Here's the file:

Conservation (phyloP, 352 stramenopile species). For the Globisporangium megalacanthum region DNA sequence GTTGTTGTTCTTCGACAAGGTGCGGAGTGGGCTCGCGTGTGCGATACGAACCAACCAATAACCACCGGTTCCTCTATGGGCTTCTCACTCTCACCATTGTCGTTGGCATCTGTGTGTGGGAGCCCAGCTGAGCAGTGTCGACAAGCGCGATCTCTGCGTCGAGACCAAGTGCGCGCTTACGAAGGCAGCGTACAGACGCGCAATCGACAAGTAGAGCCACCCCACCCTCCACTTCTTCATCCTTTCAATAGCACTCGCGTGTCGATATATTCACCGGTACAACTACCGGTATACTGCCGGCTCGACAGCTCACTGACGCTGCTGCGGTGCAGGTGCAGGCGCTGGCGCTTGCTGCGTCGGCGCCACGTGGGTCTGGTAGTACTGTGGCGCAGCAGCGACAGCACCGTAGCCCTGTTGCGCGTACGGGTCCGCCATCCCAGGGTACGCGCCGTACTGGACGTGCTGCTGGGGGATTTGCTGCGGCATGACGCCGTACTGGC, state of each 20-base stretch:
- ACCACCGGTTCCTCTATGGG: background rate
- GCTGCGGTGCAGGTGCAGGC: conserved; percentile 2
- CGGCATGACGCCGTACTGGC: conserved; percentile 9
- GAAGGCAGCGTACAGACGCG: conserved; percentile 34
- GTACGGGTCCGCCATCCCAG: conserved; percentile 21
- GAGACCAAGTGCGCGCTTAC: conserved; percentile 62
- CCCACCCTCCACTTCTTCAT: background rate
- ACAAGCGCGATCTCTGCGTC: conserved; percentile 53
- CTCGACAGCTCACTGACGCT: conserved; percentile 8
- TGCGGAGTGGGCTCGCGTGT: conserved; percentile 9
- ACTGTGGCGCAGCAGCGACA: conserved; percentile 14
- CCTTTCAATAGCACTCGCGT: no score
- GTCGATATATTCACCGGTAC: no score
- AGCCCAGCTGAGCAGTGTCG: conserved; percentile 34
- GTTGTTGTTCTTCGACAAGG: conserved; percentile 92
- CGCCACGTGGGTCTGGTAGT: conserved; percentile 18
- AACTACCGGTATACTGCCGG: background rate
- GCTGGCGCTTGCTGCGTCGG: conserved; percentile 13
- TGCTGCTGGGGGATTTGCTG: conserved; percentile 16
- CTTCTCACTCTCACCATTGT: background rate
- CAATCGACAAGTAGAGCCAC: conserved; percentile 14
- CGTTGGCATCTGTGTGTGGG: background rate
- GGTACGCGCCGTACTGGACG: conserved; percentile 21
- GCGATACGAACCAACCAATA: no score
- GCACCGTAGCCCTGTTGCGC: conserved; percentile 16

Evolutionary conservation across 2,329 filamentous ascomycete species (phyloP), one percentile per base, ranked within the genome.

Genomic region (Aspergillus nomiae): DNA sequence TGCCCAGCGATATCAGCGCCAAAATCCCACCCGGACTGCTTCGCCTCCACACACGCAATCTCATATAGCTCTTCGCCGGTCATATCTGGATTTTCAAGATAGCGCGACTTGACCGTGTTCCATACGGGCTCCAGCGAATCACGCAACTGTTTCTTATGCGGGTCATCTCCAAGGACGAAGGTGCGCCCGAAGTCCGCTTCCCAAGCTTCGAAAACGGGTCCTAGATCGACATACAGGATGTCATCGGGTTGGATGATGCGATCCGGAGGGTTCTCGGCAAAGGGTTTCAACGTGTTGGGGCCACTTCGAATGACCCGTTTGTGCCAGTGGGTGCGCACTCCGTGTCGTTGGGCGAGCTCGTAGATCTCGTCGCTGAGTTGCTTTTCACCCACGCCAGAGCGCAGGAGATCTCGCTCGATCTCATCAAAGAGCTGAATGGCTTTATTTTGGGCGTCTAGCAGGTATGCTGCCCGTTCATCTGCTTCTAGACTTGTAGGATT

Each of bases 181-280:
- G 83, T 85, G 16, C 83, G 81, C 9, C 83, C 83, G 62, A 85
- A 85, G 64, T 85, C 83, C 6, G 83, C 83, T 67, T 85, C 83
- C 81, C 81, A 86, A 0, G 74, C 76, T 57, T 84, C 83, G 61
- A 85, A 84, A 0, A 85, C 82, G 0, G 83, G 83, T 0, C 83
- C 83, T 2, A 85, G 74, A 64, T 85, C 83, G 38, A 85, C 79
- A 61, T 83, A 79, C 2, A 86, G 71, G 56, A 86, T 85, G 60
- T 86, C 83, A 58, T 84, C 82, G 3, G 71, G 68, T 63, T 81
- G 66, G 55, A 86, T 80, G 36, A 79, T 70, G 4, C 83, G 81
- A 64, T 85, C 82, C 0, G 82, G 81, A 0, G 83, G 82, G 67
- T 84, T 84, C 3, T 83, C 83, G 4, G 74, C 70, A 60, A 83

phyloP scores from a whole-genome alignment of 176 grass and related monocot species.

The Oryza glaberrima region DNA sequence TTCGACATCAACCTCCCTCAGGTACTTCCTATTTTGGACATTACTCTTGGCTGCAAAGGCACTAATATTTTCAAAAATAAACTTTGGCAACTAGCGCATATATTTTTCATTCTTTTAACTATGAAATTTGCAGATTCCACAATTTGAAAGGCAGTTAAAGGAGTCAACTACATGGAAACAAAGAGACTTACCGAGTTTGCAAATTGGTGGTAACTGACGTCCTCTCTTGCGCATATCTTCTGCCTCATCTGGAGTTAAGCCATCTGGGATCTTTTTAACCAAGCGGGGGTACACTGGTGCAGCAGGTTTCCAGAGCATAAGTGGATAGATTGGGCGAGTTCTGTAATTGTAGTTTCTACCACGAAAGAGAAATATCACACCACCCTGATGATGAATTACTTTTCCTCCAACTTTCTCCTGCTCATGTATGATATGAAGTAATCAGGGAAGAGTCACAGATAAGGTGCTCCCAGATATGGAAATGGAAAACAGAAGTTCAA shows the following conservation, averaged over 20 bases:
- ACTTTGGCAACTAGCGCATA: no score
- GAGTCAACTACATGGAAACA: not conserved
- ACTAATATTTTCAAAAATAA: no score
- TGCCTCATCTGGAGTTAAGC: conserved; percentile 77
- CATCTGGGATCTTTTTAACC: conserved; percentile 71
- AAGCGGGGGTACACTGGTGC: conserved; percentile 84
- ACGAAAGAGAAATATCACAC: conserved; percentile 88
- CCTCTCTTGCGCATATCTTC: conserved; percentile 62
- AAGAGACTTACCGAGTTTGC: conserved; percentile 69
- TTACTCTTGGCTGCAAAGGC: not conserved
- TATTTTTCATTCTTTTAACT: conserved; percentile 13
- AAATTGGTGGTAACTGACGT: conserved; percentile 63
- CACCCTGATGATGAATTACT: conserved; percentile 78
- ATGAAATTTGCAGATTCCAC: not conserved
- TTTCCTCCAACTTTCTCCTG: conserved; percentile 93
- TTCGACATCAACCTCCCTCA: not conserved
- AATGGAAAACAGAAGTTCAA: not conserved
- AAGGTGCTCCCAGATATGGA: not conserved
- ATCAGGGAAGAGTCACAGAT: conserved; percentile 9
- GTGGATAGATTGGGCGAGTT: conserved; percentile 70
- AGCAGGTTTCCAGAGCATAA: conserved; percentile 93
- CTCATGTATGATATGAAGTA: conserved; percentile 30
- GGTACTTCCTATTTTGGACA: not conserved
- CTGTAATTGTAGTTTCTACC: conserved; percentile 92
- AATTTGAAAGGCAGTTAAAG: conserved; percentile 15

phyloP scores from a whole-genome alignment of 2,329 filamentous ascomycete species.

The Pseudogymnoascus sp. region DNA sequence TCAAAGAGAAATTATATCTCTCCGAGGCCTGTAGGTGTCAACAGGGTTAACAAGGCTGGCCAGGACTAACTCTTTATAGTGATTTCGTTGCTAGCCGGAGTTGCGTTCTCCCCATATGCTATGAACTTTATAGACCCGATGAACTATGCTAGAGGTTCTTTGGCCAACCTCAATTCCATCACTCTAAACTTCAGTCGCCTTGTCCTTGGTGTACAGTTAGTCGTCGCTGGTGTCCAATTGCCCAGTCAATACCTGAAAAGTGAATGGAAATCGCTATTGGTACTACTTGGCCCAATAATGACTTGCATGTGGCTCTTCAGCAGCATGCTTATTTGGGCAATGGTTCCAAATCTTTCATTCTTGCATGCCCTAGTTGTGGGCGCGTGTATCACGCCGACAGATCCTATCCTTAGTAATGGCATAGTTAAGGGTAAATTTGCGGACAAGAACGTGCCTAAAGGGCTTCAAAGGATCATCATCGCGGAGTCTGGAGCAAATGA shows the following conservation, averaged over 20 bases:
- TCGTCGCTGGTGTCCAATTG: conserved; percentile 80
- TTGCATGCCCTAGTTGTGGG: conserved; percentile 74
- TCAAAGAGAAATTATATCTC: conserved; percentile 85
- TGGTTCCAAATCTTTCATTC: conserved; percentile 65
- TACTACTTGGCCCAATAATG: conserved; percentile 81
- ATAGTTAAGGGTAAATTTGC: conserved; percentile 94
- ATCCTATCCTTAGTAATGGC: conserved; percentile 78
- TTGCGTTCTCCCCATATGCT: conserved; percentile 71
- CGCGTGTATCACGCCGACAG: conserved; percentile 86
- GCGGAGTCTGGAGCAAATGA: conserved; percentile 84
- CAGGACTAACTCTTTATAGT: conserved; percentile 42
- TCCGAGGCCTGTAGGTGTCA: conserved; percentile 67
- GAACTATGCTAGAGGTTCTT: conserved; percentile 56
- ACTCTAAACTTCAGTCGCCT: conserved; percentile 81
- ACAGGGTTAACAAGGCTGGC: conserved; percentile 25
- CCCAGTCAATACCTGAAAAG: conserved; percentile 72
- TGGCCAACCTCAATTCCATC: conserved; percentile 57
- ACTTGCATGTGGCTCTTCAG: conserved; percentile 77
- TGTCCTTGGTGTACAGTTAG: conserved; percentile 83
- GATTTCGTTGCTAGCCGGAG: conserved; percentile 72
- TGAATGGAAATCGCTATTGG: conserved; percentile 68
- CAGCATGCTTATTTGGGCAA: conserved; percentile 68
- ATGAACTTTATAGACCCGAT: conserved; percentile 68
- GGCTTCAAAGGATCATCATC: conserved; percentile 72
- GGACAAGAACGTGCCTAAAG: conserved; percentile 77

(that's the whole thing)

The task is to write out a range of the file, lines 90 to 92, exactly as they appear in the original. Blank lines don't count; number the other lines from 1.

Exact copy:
- CAGCATGCTTATTTGGGCAA: conserved; percentile 68
- ATGAACTTTATAGACCCGAT: conserved; percentile 68
- GGCTTCAAAGGATCATCATC: conserved; percentile 72